Montaous Walton. It is very unlikely that you have ever heard the name, unless you happened to read a recent long-form article written by Brandon Sneed for SBNation.com. And if you have not read the article, it is highly recommended that you do.
Montaous was a boy with a dream of playing baseball. He so longed to capture that dream that he would do whatever necessary to make others believe that he was well on his way to become a premier professional baseball player. Walton doctored up Baseball America’s Top 100 prospects list by inserting his name in the list and showing it to his girlfriend. He also convinced an 82-year-old retired sportswriter for the Milwaukee Journal-Sentinel that he signed with the Minnesota Twins and Toronto Blue Jays. It did not stop there.
He logged on to message boards. He posted in blog comment sections. He emailed blog authors. He visited every baseball website he could think of. He created so many fake usernames it was hard to keep track of them all.
And so Montaous “the Prospect” was born.
Chapter 5 of Sneed’s article discusses Mantaous’ solicitation of an agent to represent him. Believe it or not, two agents bought his lies and signed him up. The agents were Travis Bell of The Seven Bridges Group and Colin Cummins, who used to work for Bell. Travis Bell’s name may sound familiar — he has written a few op-eds for this site, including one titled, What If Teams Colluded Against Jason Collins?
Bell racked up expenses flying Walton to Boston and then to Tampa Bay (under the impression that Walton was going there to attend Blue Jays’ fall camp). Walton was able to take advantage of the business relationship until Bell called the Blue Jays organization and realized that Walton was not on any of the affiliated clubs’ rosters. Cummins fell for the same tricks.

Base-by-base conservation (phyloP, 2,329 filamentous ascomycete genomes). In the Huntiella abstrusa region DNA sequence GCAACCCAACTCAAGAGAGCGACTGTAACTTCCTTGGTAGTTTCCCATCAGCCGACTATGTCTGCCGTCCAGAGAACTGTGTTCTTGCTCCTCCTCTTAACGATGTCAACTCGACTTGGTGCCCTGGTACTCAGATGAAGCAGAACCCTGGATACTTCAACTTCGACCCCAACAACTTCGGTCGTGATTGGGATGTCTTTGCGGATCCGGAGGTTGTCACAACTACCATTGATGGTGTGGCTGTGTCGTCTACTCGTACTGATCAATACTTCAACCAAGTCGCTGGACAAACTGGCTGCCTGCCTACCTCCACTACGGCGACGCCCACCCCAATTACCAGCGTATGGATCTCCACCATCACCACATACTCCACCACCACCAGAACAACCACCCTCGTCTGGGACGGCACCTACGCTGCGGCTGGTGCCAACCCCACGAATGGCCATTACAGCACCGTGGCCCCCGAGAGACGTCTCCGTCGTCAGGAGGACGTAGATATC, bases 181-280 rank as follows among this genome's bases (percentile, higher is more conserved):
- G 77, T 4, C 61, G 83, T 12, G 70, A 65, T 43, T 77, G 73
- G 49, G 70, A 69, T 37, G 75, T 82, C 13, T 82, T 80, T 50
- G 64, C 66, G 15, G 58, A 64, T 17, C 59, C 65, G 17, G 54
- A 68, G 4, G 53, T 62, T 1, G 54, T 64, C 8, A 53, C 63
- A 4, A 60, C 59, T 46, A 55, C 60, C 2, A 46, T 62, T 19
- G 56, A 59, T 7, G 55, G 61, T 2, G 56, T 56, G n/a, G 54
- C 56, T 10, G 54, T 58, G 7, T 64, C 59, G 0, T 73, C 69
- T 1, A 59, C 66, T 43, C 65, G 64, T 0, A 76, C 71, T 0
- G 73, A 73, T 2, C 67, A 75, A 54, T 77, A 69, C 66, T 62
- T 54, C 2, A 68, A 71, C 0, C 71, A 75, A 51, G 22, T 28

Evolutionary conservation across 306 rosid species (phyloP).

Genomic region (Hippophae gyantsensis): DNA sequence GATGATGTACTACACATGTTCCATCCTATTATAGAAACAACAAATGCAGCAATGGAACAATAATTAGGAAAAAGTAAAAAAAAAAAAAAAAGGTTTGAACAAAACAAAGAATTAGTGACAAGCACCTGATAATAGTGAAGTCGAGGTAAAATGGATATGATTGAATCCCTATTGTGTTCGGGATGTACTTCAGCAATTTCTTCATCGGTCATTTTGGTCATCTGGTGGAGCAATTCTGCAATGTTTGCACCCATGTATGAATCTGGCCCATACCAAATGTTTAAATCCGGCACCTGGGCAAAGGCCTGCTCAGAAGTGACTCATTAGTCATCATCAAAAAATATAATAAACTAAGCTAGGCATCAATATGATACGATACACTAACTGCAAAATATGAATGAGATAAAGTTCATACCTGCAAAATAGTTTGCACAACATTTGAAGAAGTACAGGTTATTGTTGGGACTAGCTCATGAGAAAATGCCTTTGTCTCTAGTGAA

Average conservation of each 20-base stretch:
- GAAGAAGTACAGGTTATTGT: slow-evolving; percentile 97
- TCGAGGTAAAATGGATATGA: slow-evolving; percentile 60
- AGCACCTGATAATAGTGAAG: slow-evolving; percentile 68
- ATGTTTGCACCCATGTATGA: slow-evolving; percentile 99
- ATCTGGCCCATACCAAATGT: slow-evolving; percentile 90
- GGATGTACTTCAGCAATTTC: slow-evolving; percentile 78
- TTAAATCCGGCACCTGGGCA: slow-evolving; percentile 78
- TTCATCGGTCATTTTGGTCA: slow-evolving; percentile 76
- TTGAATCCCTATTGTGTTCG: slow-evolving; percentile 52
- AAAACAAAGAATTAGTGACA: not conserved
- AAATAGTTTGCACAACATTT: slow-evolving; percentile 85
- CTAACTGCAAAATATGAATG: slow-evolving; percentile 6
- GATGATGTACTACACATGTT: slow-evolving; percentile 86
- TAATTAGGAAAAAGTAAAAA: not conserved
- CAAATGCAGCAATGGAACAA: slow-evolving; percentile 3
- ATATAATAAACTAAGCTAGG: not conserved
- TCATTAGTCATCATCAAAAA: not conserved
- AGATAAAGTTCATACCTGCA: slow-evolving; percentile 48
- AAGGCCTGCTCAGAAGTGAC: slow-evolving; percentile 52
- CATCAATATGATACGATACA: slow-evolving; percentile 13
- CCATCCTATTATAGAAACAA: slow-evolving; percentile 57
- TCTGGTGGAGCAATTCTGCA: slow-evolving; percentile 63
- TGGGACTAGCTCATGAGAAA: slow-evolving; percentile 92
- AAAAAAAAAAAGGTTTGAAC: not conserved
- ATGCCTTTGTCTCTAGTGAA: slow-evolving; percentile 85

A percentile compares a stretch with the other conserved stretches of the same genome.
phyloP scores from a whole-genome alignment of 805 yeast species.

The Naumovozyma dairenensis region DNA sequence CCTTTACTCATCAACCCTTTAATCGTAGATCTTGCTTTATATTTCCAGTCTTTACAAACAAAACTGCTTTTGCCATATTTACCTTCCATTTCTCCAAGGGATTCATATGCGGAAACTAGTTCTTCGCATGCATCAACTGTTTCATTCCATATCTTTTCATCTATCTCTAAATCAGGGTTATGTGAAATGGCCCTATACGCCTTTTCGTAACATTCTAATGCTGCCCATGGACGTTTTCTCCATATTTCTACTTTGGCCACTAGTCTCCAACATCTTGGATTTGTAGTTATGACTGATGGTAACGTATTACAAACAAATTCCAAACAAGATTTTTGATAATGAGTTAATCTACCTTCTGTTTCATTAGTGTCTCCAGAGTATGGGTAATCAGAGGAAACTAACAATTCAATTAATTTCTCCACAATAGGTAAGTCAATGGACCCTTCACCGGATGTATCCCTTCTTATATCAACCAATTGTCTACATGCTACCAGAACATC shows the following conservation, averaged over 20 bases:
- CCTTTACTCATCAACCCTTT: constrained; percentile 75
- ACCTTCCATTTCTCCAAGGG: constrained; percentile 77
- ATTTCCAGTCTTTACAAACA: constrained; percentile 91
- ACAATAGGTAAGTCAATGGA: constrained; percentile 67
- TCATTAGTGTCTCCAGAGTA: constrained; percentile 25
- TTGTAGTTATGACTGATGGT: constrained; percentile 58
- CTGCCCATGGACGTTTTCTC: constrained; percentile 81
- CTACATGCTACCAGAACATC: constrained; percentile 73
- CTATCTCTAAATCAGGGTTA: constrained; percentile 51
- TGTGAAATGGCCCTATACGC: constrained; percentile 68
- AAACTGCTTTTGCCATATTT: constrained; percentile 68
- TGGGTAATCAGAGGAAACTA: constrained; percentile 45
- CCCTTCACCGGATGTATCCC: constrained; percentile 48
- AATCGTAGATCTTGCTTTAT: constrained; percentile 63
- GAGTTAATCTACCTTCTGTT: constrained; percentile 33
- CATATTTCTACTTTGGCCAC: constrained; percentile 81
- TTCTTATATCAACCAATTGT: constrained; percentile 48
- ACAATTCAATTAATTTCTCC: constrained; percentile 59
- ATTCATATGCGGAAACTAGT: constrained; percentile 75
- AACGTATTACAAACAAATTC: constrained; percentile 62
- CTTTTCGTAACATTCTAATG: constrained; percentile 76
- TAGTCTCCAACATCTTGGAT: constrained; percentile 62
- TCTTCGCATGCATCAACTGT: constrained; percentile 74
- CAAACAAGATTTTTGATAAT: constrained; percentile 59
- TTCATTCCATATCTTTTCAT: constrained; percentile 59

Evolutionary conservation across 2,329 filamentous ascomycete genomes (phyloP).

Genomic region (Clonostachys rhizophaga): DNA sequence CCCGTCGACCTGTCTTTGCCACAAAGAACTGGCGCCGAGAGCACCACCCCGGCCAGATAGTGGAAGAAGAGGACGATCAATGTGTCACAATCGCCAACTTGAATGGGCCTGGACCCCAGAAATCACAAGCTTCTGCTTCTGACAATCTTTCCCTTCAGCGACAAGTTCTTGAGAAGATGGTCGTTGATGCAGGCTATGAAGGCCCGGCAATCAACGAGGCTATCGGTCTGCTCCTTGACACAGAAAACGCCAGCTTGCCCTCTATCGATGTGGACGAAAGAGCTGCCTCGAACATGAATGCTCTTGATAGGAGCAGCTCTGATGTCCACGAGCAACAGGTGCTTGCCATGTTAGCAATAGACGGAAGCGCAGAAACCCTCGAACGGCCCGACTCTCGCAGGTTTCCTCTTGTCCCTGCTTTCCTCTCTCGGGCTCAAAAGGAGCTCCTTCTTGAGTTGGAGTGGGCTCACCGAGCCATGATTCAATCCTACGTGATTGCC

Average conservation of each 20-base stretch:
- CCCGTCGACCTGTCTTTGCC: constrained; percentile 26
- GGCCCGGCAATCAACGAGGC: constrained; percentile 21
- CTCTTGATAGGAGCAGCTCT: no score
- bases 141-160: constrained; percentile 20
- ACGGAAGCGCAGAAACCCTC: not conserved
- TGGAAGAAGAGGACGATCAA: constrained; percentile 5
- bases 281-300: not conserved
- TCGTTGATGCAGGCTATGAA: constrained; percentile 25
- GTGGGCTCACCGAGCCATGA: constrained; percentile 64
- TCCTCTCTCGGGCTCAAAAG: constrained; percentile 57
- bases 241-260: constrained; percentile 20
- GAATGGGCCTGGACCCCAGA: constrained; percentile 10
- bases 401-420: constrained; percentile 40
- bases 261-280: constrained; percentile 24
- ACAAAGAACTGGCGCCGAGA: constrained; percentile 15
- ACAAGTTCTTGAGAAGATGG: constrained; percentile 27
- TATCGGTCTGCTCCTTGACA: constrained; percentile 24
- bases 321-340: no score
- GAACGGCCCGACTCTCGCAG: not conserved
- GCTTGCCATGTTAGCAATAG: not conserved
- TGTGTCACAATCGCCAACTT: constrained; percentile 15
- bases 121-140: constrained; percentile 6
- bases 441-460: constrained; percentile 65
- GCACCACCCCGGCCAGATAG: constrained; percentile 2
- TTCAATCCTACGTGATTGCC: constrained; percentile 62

Then came this article by Jim Owczarski of OnMilwaukee.com, titled, Who is Montaous Walton? It exposed many of Montaous’ lies. But the story was not over. Montaous was arrested for fraud immediately after Sneed left Milwaukee after spending some time with Montaous to learn more about the “prospect” for his story.
Agents need to be careful when they are considering signing up players. That is especially the case when the players approach agents as opposed to the other way around. Bell and Cummins got burned by Walton, but they are certainly not the first (nor will they be the last) agents to fall for a player’s tricks.